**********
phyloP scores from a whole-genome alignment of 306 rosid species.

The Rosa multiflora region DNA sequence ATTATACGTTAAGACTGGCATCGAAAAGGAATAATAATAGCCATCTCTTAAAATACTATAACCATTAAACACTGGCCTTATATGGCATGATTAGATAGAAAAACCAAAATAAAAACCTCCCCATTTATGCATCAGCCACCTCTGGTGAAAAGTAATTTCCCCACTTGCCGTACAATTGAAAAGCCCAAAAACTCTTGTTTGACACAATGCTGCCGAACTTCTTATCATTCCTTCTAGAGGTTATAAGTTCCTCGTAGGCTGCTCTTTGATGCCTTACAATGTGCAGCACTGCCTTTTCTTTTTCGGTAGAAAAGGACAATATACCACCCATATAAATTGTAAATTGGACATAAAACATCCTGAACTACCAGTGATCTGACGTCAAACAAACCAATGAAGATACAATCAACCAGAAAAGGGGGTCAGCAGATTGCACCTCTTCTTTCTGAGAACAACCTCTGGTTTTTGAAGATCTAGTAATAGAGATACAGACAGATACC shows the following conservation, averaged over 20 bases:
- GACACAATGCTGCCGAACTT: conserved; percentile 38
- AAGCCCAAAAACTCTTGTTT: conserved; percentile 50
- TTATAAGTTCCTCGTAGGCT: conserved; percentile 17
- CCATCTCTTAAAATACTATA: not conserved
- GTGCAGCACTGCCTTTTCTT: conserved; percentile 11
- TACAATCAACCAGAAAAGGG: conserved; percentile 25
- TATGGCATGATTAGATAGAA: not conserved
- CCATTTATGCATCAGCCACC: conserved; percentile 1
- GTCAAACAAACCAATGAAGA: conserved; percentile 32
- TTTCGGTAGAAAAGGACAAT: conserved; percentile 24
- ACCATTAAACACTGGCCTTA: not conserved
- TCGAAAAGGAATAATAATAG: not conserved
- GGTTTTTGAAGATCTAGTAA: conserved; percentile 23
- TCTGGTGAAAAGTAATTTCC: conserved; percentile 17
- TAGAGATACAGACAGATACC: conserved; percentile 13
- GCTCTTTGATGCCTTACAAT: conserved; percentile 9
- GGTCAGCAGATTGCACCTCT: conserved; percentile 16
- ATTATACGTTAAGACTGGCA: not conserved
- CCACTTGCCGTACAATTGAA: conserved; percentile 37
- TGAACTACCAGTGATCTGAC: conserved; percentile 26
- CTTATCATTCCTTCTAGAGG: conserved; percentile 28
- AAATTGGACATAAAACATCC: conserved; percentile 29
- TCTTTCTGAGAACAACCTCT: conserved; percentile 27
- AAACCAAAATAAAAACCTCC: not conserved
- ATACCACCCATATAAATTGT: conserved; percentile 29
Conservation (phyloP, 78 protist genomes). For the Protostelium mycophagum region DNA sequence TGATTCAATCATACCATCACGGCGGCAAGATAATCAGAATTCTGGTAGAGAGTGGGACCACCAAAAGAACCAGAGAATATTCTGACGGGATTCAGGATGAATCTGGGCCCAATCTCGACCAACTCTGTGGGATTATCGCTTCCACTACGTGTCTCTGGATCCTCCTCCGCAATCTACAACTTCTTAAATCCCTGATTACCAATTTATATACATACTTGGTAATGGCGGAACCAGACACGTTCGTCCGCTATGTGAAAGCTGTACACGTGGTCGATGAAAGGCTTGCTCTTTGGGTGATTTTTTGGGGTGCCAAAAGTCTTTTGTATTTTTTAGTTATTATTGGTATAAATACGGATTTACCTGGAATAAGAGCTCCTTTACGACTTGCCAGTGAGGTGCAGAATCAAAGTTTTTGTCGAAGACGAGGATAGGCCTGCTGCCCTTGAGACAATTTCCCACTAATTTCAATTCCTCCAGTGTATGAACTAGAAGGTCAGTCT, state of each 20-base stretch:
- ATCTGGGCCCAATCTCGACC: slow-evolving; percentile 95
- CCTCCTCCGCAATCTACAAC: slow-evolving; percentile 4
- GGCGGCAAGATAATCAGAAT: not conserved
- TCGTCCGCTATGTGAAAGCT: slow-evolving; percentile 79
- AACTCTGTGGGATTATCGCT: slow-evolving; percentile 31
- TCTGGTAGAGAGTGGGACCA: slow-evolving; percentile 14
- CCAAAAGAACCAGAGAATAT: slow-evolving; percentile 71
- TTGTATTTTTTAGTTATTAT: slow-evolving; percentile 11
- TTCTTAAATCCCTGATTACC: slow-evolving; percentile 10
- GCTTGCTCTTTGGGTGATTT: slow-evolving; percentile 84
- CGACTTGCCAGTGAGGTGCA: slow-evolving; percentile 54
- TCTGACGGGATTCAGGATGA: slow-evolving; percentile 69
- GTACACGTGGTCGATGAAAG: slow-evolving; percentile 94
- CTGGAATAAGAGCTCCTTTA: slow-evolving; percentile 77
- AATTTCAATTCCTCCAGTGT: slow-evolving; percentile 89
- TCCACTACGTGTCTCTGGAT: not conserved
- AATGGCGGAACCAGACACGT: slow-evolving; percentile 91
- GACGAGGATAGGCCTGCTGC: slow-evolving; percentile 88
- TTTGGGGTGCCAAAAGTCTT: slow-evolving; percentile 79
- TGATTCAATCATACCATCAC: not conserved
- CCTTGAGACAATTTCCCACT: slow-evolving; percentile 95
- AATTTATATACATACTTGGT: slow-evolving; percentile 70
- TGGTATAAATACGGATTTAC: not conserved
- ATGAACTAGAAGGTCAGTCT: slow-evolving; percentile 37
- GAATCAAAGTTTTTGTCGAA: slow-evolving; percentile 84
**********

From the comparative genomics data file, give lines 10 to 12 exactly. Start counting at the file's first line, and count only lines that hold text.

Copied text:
- CCATTTATGCATCAGCCACC: conserved; percentile 1
- GTCAAACAAACCAATGAAGA: conserved; percentile 32
- TTTCGGTAGAAAAGGACAAT: conserved; percentile 24